“Emanuel Steward was one of the first men to ever love me like I wanted to be loved. He was showing me the kind of love I wanted from my father.”
Disaster would strike in his debut when Jerry Jones stunningly knocked the amateur star out in the very first-round of his professional career. His pride was torn to shreds and a two-year hiatus from the sport ensued.
“I was afraid of being exposed on that level again,” he admits. “I was afraid of getting into a boxing ring and throwing a punch against someone whose job it was to knock you on your f*cking ass.”
At another point in our conversation, Bentt even refers to himself being a “coward” during this period in his life. He was close to breaking point. At his very lowest, he took a gun and put it in his mouth. Thankfully, his trigger finger was restrained and not only his sporting journey, but his life continued. Out of darkness – light would eventually prevail.
“At this time I’m working at a Long Island Jewish hospital in Queens, New York. I’m getting a paycheck and I’m cool with not being the ‘boxer guy’. Paul Fucaloro (his amateur sponsor) calls me and says: ‘Mickey (Duff) has interest in me as a sparring partner for the number five heavyweight contender in the world, Gary Mason. What do you think about that?’ No, f*ck that. I didn’t say that, but that was my feeling. I tap-danced around it. I was scared; I couldn’t say that though.”
“One day, I’m packing these boxes (at the hospital) and a little voice says to me: ‘You don’t belong here’. About a week later, I knock on my boss’ door and I said: ‘Thank you for the opportunity, but I have to go’. I was staying at my brother’s apartment and I called Paul and I said we should investigate the Mickey Duff proposal of being a sparring partner for Mason. My ass was tight as f*ck because I’m scared! But, you have to confront your fears.”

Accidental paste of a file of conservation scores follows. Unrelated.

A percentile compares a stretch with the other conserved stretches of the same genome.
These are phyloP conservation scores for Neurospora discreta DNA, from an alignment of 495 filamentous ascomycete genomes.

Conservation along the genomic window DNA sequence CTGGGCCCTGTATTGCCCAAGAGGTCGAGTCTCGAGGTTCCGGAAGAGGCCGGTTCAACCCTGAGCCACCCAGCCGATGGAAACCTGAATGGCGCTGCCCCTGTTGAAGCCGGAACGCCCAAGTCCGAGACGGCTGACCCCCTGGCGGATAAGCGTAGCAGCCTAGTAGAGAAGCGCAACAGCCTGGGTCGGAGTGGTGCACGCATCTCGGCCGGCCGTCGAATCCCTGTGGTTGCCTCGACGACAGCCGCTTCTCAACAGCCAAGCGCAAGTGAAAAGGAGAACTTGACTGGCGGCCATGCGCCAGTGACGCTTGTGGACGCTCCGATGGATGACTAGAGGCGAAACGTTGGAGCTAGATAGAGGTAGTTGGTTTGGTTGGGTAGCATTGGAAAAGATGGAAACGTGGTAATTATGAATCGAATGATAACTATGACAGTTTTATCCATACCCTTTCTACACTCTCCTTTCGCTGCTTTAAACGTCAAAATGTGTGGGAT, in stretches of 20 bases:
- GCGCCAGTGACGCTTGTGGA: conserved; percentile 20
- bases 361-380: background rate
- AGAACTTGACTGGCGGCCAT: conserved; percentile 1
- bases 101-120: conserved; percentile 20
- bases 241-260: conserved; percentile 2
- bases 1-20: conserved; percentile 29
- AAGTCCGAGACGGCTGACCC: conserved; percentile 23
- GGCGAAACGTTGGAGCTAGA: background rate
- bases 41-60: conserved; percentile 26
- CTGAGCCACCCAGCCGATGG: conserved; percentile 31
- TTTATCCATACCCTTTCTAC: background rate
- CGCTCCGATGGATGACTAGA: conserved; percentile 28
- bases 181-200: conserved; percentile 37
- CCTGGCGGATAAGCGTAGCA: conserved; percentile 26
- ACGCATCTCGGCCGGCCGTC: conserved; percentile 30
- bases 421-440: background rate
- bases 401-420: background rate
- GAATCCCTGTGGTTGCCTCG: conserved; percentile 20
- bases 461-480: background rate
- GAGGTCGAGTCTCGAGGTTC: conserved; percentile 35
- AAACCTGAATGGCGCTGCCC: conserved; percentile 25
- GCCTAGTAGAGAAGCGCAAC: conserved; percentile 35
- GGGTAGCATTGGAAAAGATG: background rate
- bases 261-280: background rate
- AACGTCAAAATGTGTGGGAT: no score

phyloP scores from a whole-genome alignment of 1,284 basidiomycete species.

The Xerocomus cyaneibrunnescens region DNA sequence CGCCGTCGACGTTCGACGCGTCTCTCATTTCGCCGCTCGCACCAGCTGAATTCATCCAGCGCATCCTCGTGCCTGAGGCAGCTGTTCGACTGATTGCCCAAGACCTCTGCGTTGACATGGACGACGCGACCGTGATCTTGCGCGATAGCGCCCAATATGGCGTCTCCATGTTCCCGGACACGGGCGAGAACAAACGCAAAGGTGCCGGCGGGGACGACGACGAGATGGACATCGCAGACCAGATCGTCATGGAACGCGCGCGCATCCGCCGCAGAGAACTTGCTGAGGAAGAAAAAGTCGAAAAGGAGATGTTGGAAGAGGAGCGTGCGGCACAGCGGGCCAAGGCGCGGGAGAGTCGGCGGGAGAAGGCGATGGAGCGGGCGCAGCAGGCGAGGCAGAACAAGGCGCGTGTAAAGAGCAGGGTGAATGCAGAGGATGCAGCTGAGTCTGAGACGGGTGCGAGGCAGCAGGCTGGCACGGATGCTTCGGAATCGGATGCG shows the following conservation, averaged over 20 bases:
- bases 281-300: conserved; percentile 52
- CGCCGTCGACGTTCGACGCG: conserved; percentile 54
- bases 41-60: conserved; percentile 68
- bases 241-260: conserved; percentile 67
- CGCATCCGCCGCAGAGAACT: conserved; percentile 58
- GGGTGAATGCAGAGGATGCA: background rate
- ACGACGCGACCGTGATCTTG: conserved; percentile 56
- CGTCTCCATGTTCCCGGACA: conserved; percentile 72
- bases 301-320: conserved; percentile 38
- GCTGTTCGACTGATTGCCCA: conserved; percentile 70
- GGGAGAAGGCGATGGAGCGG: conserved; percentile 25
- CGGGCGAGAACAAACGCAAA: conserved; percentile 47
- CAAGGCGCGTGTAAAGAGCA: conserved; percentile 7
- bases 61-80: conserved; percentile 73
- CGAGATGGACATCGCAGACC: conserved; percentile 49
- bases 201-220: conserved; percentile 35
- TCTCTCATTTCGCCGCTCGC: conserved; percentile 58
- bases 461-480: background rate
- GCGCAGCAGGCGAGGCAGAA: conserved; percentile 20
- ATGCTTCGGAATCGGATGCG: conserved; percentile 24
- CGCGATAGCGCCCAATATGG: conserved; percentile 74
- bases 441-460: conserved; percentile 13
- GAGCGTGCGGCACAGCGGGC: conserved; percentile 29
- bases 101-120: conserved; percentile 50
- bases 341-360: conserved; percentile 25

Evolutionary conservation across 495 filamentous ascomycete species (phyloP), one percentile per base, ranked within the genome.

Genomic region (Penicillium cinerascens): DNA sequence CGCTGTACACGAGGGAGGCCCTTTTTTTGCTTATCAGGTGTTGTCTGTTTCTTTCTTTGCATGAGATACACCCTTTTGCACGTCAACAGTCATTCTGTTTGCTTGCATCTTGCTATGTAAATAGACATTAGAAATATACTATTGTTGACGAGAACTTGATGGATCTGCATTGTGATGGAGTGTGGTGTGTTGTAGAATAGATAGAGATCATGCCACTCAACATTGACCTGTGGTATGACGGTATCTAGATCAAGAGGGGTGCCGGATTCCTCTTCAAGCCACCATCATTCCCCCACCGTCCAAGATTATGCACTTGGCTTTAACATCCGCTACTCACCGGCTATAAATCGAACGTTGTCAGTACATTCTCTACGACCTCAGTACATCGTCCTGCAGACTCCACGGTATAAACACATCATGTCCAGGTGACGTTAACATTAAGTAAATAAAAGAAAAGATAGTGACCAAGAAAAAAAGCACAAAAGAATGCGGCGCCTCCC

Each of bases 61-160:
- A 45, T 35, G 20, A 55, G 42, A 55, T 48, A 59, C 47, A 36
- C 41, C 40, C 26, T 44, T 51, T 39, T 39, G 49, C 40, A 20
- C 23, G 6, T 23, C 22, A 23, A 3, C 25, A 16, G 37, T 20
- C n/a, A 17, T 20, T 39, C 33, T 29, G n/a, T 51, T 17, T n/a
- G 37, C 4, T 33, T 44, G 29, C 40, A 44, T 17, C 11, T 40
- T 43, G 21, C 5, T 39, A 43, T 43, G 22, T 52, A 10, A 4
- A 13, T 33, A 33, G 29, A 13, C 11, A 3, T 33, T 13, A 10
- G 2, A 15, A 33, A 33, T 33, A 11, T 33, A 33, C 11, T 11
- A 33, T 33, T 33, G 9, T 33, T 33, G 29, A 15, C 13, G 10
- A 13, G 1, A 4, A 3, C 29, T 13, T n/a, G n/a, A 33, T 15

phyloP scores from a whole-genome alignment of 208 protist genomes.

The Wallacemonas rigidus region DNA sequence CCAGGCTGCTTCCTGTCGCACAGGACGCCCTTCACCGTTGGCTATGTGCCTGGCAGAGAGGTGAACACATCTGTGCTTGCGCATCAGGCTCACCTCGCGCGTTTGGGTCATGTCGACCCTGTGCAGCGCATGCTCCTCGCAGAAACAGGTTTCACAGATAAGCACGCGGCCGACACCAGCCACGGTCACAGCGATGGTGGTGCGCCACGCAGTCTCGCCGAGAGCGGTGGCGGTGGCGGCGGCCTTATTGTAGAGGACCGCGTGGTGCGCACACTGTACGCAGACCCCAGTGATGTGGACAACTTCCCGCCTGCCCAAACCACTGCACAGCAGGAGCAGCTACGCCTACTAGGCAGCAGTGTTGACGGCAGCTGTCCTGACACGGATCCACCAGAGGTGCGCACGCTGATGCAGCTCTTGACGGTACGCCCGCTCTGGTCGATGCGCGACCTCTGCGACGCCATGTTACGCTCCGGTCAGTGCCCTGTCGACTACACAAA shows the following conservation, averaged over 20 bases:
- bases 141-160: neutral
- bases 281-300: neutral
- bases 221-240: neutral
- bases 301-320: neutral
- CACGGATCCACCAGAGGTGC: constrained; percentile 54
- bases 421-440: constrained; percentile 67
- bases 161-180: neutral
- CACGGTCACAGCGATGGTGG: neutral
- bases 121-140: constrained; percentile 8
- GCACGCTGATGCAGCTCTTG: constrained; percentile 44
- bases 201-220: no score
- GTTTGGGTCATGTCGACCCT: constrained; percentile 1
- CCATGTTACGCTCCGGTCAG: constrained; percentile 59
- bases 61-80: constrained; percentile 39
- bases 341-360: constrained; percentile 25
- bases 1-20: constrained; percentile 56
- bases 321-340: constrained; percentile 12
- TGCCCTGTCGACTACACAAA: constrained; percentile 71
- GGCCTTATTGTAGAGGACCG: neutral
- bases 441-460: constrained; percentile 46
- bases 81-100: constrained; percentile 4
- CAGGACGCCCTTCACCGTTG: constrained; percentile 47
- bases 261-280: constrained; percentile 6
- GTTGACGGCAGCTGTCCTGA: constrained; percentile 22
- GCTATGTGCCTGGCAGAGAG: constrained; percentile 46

Bentt is remarkably open and honest with me and isn’t afraid to put himself down. It’s highly likely he suffered with anxiety at this time in his career, but admits today that he didn’t even know what anxiety was, or what it meant back then. Mental health was a taboo subject until recently.
He begins to find his feet again.
“I’m working with Evander (Holyfield) for his first or second heavyweight championship fight. Georgie (Benton) is training Evander for this fight and I had something to prove to the entire boxing establishment. Here I am, a five-time national champion and I was put on a pedestal and I got knocked out. I’m a bum? I’m a quitter? I’m a loser? I’m all those things. When I sparred Evander Holyfield, man – I gave that motherf*cker fits (laughs)!
At a later date, Benton bestowed upon Bentt the ultimate compliment, which Bentt delivers in Benton’s Philly tone: ‘God damn, babycakes. When you sparred with Evander, I couldn’t tell who the champion is!’
In 1993, Tommy Morrison was a star in America. The knockout-artist had amassed a 38-1 record with most of those wins coming by virtue of brutal stoppage. Morrison had outboxed one of the hardest hitters the heavyweight division has ever seen in George Foreman to claim the vacant WBO World heavyweight title.
Bentt arrived for his unforeseen world title shot on a ten-fight winning streak and was brought in as a mere tune-up title defence for Morrison’s touted $8m bout with WBC champion, Lennox Lewis. The ‘tune-up’ who would one day find himself in acting, ironically didn’t read this script.
“I looked into Tommy’s eyes as we touched gloves and I was on a different kind of f*cking fire,” he reveals. “I was ready to die that night, if that’s what I had to do.”
“During the fight, I got hit with a legitimate shot that, if it caught me less prepared, the fight is stopped. I get clipped with a left hook on my temple; I buckled and go into the ropes. That’s when something clicked and I remember vividly a voice says to me: ‘You cannot go back to Queens getting knocked out by this motherf*cker, bro’.”
I dispute how it wouldn’t exactly have been a disgrace to lose to Morrison; something to which Bentt disagrees vehemently with.